Nanotechnology, for all its recent growth and vibrant promise, still feels very sci-fi to us laypersons, what with all those buckytubes and nanoceramics. Lars Berglund of Sweden's Royal Institute of Technology, though, is bringing the nanotech treatment to thoroughly familiar, if not boring, material: paper. By processing wood pulp with enzymes and high-pressure microfluidic chambers, he's been able to create paper with dramatically finer strands, offering some impressive improvements in mechanical characteristics. According to the article in MIT Technology Review, this "nanopaper" is "stronger than cast iron and tougher than bone," featuring a tear strength seven times that of conventional paper, and the ability to stretch by 10% before failure.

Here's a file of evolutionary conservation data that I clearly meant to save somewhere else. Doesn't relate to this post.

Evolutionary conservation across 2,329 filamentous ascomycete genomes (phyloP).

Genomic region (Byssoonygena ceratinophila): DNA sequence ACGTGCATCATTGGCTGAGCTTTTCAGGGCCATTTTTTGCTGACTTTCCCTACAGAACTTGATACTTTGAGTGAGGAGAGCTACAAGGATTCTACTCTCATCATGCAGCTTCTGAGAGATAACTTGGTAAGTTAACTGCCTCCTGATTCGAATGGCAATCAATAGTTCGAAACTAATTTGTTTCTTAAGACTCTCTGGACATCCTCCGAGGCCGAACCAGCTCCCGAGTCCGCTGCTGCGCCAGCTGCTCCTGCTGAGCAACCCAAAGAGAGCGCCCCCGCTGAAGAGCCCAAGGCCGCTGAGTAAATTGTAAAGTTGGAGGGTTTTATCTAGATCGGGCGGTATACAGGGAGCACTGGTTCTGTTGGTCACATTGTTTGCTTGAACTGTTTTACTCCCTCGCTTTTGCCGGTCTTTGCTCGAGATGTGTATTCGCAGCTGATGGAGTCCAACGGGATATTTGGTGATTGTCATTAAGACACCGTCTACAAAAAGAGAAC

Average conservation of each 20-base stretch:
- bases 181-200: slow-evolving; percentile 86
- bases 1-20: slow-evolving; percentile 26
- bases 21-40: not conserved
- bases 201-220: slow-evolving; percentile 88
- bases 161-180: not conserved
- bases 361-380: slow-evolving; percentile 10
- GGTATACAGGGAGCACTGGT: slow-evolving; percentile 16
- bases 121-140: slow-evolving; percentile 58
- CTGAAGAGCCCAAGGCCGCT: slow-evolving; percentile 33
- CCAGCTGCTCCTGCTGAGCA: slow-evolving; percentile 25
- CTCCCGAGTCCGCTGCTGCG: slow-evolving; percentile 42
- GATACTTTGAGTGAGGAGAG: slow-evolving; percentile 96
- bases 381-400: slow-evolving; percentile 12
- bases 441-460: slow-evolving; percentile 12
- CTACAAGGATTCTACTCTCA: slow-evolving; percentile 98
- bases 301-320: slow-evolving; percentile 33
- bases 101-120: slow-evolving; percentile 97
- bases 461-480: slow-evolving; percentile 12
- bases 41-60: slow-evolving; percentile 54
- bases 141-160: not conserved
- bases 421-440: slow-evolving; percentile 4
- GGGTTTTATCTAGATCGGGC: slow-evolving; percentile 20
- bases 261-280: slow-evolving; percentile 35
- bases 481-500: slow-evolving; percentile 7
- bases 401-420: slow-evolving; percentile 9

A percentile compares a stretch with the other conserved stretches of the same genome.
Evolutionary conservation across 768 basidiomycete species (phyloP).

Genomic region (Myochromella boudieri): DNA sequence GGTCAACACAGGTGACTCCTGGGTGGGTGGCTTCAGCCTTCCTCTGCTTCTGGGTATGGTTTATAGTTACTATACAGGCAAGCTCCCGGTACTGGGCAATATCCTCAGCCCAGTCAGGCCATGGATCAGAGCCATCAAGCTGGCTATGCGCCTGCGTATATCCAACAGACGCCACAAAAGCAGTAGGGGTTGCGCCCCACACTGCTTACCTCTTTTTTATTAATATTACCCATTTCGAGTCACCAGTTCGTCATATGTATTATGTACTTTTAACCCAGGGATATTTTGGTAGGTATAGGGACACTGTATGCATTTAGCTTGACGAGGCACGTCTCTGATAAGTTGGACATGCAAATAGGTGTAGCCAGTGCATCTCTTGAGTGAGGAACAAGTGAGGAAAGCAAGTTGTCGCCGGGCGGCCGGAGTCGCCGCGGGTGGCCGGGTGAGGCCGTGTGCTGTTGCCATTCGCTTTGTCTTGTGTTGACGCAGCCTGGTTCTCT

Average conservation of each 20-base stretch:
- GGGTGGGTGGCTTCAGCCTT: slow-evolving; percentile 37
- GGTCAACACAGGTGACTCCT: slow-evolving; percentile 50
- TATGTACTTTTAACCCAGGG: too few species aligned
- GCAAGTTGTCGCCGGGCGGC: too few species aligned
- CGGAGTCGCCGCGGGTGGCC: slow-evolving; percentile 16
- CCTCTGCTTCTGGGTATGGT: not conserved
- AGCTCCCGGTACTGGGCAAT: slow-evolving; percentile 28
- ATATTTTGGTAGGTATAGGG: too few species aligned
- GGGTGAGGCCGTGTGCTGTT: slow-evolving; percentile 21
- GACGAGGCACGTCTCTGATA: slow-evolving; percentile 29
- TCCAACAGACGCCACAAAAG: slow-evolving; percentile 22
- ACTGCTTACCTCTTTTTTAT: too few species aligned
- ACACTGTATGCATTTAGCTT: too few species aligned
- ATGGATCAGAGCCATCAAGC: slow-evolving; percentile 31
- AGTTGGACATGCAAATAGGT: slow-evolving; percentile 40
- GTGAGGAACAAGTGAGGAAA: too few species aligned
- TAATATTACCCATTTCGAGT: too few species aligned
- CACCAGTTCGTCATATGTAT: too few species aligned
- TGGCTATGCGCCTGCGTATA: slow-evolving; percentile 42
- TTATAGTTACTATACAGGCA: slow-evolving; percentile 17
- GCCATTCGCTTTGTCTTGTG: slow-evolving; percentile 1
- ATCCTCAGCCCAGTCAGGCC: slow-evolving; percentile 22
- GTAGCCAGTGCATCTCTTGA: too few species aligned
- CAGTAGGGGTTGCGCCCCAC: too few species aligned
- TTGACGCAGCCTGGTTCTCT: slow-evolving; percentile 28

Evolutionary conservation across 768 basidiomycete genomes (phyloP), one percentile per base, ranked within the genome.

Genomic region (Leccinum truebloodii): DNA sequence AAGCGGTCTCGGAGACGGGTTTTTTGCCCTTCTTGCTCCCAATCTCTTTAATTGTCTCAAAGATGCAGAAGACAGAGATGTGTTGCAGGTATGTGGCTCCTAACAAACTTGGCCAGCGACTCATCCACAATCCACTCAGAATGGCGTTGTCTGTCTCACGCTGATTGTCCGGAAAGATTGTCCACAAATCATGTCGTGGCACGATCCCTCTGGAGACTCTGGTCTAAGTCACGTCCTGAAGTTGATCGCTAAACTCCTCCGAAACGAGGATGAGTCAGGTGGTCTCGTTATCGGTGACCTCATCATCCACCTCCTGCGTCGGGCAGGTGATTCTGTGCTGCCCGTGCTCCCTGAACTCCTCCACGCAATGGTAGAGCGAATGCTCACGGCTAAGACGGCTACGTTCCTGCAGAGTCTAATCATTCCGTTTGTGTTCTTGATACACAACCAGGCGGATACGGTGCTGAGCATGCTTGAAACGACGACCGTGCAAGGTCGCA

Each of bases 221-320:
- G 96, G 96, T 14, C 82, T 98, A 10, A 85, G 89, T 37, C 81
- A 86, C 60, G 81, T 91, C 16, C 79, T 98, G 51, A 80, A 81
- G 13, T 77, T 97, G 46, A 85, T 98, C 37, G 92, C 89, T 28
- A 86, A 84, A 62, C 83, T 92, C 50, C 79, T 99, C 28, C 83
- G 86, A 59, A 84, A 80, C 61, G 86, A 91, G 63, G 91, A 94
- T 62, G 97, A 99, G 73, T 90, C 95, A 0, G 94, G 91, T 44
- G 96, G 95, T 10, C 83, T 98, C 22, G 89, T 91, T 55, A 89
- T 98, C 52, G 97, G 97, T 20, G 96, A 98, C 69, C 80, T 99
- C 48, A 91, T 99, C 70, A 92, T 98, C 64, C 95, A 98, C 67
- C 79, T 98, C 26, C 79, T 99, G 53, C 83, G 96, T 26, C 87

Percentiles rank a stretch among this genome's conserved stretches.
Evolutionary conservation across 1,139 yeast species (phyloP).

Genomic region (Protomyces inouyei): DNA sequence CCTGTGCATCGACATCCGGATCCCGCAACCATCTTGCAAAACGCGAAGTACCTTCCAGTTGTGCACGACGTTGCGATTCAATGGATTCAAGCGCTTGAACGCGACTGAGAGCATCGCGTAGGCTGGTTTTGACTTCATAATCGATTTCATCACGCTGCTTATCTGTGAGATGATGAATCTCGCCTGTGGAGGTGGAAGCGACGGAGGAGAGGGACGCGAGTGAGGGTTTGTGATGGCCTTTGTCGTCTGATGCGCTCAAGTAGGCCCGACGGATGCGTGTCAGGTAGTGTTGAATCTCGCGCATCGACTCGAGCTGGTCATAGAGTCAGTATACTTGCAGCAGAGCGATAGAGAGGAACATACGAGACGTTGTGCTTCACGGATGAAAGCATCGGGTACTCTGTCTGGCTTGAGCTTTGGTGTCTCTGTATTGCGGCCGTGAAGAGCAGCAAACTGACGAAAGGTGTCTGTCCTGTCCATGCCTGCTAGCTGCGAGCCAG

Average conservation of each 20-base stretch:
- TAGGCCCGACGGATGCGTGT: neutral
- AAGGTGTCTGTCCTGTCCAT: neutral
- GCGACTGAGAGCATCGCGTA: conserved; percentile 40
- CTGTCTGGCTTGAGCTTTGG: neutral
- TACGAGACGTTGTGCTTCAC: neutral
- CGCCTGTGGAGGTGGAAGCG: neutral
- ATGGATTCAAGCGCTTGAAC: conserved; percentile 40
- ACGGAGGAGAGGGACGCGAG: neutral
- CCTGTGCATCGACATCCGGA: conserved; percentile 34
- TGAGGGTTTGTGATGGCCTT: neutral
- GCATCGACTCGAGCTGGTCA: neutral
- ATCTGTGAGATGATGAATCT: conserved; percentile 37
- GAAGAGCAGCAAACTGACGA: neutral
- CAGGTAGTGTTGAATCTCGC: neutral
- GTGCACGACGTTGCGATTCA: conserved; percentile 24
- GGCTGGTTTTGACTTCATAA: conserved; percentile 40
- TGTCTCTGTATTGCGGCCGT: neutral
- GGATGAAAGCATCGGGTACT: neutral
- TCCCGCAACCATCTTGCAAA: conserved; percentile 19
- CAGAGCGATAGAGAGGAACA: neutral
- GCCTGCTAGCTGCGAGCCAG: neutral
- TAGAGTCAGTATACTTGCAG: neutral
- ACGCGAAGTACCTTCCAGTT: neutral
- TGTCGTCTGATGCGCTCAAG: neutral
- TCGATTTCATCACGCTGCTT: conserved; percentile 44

Applications suggested include extra-tough filters, membranes, packaging, and mechanical parts -- making that paper-core messenger bike in Gibson's Virtual Light one step closer to feasible.
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